In John Updike's short story "A&P," what theme or moral lesson is being expressed?
One of the themes that emerges in "A&P" is that actions often have unintended consequences.
Queenie and her friends casually enter the grocery store "in nothing but bathing suits." This behavior which lies outside the norms of expected public behavior catches not only the eye of Sammy, the narrator, but his store manager as well. Queenie has not really considered the ramifications of not properly dressing for grocery shopping; when confronted, she deeply blushes. As it turns out, Queenie doesn't mind being the center of attention which flatters her, but she doesn't expect to be reprimanded. In fact, she tries to challenge Lengel's definition of decency, but he doesn't budge. Queenie slinks out, defeated, and has learned a lesson about the consequences of not following expected social norms.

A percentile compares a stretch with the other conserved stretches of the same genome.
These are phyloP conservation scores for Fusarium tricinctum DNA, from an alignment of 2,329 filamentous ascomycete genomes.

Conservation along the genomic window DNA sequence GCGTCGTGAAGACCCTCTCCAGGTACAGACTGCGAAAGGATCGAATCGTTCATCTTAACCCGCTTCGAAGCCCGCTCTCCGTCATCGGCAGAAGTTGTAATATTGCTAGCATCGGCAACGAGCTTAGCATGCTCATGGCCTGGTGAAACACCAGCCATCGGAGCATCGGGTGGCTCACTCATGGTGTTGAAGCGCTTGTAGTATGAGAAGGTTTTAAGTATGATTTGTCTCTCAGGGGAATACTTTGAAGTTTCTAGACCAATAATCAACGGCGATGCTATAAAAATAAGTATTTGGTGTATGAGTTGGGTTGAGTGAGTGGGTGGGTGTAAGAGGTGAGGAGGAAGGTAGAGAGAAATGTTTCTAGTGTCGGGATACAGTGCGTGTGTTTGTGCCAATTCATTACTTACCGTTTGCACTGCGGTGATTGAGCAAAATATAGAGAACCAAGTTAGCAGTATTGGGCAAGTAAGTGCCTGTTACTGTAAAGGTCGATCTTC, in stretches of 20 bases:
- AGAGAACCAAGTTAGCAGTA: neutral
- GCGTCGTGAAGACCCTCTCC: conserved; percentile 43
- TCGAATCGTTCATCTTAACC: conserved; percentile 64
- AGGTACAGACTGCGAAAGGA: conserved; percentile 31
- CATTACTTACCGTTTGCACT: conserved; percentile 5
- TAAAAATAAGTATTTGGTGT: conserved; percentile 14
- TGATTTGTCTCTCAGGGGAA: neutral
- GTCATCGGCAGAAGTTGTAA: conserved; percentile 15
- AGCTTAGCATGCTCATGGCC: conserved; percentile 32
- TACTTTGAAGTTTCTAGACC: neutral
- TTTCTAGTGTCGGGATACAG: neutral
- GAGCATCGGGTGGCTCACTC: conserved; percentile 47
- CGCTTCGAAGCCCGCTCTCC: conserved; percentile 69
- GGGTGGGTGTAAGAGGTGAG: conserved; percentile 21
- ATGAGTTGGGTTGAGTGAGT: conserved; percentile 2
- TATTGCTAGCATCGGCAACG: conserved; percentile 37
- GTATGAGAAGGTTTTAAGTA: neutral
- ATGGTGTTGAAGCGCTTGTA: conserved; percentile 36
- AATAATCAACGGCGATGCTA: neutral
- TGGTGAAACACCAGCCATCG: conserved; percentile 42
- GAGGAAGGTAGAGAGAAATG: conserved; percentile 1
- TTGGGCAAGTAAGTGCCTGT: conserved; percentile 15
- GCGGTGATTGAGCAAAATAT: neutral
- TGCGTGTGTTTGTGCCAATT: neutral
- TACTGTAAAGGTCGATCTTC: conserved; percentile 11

Sammy learns some of the most powerful lessons about consequences. It is clear that he quits his job at least in part to try to impress the girls:
I say "I quit" to Lengel quick enough for them to hear,...
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John Updike is trying to express that men shouldn't give up so much for women. The story "A&P" was expressed to show men are above women. Notice how the women in the bathing suits are only good for their bodies but once they speak, they become whiney and needy? Women in the story aren't even given a voice until after a man shopping in the store is given a voice (and he isn't important and the focal point of the story). This is because John Updike believed that's how women were. Only good for pleasure. Sammy would of never lost his job if he hadn't been trying to stand up for the women's rights in the story. Sammy now regrets that he had quit his job because he one: lost his job and is now out of work and two: wasn't able to satisfy his needs.